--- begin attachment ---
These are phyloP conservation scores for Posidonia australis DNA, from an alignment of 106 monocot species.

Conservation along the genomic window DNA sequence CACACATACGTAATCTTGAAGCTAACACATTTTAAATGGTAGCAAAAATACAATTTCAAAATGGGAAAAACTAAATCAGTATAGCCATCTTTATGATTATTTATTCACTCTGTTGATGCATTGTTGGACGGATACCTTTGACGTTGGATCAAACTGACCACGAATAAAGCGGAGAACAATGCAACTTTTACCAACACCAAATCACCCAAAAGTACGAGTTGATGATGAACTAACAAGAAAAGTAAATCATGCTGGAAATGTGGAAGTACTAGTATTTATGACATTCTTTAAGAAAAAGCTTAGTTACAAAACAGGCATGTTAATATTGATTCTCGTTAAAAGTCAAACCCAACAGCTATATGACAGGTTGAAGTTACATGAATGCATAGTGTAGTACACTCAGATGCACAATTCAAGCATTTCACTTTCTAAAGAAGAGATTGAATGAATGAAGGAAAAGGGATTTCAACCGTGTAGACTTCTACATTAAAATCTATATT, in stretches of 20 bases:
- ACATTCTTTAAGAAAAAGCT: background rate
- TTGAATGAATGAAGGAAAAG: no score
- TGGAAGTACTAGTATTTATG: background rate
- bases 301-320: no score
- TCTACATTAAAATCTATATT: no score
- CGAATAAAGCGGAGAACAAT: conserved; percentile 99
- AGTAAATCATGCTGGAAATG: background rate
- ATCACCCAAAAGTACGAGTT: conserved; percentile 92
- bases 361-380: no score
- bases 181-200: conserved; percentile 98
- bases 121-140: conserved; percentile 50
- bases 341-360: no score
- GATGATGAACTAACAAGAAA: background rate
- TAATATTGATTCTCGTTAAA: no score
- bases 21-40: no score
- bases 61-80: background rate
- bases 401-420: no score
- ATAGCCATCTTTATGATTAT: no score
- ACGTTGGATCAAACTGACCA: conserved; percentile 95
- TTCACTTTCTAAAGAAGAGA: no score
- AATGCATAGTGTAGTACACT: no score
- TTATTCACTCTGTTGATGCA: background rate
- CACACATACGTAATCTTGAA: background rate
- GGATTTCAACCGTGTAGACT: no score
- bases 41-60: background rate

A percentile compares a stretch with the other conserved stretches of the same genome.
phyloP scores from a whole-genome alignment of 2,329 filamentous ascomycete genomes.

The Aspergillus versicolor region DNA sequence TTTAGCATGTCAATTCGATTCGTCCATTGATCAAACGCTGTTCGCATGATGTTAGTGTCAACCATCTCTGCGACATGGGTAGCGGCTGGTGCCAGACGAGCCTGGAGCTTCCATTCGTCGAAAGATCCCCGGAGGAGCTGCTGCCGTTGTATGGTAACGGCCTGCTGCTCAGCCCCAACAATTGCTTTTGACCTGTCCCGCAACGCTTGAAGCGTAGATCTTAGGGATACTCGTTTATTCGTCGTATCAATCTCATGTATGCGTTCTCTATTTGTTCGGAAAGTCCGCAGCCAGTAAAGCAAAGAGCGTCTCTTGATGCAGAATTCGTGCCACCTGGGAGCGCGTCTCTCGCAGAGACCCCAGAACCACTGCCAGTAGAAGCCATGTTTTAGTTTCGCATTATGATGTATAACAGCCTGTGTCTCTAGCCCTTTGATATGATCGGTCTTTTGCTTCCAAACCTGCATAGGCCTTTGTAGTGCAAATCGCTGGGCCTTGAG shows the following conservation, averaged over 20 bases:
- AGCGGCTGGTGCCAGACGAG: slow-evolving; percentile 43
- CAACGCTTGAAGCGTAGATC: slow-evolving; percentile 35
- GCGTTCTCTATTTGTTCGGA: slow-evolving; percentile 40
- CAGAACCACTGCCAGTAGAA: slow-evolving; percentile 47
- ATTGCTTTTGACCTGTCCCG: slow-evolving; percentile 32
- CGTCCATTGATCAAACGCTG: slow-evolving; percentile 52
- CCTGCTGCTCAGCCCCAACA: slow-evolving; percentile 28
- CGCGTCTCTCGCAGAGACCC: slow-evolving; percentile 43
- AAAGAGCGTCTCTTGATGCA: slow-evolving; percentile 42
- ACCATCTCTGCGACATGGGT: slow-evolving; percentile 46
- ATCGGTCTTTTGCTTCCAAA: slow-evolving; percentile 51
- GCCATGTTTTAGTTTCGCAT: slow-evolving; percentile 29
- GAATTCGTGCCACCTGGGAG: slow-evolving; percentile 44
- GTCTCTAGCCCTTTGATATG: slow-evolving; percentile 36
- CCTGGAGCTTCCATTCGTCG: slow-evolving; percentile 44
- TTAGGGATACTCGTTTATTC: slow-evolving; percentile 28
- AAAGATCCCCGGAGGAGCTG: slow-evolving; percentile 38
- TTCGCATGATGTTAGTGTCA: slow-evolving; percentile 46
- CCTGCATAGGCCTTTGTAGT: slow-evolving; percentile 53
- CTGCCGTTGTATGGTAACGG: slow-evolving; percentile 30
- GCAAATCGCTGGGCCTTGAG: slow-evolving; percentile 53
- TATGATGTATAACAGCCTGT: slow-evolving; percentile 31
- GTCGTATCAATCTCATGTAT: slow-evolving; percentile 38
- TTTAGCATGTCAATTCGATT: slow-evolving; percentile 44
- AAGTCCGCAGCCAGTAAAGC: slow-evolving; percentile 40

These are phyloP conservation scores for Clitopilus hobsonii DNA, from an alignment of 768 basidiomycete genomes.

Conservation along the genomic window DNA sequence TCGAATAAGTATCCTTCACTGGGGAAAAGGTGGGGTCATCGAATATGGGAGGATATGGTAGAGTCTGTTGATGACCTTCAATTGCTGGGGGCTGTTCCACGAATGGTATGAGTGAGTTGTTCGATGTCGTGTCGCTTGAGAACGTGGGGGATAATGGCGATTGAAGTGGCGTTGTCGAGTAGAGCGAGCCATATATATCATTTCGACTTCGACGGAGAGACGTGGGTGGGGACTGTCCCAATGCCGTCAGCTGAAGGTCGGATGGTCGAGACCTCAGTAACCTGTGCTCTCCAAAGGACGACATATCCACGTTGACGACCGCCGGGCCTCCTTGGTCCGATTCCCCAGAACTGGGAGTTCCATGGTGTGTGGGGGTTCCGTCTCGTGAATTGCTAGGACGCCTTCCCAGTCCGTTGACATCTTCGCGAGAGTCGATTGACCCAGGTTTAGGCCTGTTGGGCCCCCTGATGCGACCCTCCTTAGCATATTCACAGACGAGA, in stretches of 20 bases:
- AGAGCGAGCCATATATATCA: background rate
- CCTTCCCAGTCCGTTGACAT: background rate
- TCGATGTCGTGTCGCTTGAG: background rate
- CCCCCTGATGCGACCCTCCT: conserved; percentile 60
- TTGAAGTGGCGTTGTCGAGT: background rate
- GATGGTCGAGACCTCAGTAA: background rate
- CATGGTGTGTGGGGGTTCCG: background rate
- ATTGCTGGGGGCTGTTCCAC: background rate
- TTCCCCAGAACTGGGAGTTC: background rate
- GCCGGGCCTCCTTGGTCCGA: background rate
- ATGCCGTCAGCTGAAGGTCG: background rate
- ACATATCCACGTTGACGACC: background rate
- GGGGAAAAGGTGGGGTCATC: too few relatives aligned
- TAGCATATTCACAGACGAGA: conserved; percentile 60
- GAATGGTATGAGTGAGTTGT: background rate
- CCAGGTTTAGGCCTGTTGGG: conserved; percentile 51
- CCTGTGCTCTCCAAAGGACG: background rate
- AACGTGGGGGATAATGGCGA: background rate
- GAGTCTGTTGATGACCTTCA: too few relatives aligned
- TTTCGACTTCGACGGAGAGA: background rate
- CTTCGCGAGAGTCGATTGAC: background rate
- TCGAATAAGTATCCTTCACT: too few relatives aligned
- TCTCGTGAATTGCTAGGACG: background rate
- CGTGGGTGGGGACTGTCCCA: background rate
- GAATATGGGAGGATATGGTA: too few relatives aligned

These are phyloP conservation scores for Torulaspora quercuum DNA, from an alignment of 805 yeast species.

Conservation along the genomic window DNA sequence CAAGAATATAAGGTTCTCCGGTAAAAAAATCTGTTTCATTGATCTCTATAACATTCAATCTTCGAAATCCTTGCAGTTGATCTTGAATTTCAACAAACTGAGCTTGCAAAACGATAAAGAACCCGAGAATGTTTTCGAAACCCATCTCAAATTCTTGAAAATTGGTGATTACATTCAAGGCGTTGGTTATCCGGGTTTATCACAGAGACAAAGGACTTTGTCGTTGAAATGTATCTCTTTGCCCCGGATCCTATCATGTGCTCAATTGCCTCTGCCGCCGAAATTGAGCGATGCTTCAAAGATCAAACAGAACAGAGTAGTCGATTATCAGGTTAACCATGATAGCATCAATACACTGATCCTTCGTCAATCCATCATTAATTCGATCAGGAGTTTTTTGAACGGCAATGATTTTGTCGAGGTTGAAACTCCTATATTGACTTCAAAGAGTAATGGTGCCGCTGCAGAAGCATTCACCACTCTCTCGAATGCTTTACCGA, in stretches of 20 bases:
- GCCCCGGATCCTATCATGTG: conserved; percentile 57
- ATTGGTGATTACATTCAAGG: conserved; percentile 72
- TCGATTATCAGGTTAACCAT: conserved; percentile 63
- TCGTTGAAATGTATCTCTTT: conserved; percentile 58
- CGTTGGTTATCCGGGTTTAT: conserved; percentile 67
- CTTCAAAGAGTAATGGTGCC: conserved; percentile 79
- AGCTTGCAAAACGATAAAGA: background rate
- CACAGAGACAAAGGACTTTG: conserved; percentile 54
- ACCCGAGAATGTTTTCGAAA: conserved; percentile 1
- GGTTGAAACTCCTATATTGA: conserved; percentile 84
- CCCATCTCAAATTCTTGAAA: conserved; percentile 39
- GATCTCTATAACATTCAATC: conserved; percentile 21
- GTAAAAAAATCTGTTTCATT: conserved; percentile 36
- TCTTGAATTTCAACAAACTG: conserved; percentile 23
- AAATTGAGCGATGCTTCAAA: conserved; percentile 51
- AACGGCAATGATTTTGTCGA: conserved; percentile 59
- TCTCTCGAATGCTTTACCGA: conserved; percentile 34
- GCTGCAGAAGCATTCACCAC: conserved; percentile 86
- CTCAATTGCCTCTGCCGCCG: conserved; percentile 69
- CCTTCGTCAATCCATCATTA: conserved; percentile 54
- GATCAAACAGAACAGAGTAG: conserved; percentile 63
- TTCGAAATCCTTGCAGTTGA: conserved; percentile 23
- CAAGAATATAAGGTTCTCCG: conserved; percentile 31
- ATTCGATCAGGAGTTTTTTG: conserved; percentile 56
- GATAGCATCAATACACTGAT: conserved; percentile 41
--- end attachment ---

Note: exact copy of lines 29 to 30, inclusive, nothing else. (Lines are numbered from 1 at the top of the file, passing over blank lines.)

phyloP scores from a whole-genome alignment of 2,329 filamentous ascomycete genomes.

The Aspergillus versicolor region DNA sequence TTTAGCATGTCAATTCGATTCGTCCATTGATCAAACGCTGTTCGCATGATGTTAGTGTCAACCATCTCTGCGACATGGGTAGCGGCTGGTGCCAGACGAGCCTGGAGCTTCCATTCGTCGAAAGATCCCCGGAGGAGCTGCTGCCGTTGTATGGTAACGGCCTGCTGCTCAGCCCCAACAATTGCTTTTGACCTGTCCCGCAACGCTTGAAGCGTAGATCTTAGGGATACTCGTTTATTCGTCGTATCAATCTCATGTATGCGTTCTCTATTTGTTCGGAAAGTCCGCAGCCAGTAAAGCAAAGAGCGTCTCTTGATGCAGAATTCGTGCCACCTGGGAGCGCGTCTCTCGCAGAGACCCCAGAACCACTGCCAGTAGAAGCCATGTTTTAGTTTCGCATTATGATGTATAACAGCCTGTGTCTCTAGCCCTTTGATATGATCGGTCTTTTGCTTCCAAACCTGCATAGGCCTTTGTAGTGCAAATCGCTGGGCCTTGAG shows the following conservation, averaged over 20 bases: